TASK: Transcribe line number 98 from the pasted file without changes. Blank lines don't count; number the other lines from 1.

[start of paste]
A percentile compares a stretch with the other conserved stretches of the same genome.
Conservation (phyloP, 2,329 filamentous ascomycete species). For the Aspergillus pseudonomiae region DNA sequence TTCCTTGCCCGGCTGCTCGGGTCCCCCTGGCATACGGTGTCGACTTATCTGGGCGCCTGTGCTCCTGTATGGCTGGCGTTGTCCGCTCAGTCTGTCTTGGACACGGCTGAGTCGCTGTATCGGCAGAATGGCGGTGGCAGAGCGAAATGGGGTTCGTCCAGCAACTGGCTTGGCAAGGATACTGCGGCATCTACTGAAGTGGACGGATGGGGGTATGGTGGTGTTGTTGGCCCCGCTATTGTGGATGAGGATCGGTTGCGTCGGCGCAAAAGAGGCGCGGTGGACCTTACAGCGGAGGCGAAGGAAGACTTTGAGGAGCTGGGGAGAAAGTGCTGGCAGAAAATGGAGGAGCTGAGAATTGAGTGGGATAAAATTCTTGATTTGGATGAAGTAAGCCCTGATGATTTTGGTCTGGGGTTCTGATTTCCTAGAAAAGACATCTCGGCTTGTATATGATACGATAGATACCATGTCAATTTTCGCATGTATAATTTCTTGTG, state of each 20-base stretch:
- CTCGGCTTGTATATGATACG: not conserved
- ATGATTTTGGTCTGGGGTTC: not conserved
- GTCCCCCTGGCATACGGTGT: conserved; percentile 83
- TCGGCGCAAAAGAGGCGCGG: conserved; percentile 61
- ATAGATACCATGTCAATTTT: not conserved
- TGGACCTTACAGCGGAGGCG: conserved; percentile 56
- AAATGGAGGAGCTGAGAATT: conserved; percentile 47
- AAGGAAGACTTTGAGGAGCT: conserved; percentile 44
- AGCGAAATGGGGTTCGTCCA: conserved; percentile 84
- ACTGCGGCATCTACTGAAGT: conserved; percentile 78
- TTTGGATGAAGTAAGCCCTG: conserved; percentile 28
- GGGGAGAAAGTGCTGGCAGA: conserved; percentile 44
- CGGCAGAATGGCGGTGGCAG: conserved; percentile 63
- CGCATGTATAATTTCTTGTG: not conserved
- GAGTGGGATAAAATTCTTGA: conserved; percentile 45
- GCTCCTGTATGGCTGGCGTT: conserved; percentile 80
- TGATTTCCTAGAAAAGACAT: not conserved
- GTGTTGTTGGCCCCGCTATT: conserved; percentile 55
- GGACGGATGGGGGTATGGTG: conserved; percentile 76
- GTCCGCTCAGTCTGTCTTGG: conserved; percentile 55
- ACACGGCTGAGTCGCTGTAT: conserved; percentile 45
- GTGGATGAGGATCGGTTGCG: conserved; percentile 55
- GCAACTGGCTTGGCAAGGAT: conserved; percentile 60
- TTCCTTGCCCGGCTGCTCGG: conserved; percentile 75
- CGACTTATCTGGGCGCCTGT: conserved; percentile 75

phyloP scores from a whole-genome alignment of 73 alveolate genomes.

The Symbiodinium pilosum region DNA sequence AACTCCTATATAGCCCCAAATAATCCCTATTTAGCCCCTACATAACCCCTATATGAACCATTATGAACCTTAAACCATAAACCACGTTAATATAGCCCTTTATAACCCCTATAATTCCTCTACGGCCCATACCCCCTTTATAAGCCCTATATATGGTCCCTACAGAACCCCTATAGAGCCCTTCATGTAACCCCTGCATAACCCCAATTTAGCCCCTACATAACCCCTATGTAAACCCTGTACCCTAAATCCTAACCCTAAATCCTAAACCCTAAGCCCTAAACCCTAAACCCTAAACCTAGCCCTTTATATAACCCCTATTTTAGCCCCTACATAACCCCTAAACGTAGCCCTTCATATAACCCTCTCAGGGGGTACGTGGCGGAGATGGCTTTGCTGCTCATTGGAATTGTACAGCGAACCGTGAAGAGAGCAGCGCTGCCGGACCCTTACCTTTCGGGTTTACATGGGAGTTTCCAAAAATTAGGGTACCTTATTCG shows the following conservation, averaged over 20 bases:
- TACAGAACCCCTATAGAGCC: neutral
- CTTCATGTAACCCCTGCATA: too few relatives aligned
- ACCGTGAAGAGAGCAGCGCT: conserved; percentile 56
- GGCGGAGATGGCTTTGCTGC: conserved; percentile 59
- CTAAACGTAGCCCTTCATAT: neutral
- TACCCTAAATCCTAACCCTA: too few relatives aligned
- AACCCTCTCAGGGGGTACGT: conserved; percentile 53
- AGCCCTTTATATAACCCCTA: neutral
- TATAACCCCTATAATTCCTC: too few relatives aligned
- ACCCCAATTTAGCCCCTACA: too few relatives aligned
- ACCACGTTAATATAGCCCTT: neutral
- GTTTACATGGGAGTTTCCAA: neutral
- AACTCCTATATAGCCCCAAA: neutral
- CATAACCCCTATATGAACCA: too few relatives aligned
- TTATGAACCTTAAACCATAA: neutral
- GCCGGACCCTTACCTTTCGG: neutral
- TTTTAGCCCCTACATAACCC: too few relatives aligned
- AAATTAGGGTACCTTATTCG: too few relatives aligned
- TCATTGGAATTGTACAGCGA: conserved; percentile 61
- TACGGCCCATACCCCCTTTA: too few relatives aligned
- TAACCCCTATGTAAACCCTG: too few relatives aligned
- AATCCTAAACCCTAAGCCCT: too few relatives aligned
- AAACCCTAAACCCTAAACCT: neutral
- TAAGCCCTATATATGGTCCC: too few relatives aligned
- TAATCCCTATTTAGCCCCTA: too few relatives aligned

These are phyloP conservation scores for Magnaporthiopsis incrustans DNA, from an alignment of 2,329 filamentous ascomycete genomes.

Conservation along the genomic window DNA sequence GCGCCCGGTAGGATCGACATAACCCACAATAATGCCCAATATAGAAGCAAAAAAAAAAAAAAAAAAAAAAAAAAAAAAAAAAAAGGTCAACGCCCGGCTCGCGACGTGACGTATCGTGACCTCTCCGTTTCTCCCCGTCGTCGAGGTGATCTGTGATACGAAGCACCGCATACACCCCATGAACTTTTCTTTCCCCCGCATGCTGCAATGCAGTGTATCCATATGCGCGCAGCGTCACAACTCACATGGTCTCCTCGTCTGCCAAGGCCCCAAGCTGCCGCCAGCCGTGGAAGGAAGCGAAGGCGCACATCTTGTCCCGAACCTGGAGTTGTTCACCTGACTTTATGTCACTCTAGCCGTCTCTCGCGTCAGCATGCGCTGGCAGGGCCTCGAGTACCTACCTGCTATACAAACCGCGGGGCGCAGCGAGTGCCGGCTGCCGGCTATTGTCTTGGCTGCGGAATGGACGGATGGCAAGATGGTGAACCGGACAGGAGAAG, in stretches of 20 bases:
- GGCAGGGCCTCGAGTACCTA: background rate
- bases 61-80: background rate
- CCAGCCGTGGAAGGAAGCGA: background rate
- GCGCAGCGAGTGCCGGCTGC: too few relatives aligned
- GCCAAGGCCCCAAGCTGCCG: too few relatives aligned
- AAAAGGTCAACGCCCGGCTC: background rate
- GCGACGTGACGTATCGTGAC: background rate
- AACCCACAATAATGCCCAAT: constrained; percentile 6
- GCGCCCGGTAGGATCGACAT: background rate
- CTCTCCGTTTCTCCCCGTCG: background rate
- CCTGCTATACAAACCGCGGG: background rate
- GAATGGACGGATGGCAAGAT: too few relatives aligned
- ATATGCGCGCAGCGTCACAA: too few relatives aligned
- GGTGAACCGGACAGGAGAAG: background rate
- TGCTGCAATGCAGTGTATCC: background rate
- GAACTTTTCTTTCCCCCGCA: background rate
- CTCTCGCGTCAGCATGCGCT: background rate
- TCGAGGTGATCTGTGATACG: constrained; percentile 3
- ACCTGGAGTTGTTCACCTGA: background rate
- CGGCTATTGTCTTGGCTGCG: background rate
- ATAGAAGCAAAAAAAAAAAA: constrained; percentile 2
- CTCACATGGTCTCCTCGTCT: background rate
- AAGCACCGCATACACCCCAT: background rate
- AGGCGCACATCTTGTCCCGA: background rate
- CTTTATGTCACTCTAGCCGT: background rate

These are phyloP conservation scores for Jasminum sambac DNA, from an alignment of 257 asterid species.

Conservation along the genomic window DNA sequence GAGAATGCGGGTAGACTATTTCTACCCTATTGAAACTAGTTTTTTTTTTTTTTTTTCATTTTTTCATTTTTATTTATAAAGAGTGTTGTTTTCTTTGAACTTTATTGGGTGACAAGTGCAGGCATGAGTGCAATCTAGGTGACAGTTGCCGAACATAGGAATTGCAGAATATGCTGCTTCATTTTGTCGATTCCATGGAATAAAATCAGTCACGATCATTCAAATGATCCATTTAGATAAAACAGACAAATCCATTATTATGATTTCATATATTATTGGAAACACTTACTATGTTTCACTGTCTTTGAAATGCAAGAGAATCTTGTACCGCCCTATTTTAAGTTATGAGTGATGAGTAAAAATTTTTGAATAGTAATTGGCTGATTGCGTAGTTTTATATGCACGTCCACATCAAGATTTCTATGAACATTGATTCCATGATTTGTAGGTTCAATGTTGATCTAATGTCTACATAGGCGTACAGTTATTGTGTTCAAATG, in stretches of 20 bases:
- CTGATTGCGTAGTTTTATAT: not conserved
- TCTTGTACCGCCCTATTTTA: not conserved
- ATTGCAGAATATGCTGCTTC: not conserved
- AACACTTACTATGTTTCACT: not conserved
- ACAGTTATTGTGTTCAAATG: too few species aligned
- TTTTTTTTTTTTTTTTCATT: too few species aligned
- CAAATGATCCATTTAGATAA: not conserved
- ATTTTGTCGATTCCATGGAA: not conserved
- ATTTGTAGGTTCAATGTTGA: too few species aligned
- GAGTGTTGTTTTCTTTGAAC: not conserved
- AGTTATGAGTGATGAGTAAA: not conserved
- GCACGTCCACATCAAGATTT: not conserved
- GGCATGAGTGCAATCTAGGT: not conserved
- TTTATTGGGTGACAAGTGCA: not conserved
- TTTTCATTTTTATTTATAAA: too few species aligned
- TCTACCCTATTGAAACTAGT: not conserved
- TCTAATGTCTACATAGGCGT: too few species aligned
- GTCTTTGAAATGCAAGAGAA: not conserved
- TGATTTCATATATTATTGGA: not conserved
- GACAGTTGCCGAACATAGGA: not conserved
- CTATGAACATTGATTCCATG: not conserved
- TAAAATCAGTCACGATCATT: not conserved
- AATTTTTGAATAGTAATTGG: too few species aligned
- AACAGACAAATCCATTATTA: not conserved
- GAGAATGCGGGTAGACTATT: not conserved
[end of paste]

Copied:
- TTTTCATTTTTATTTATAAA: too few species aligned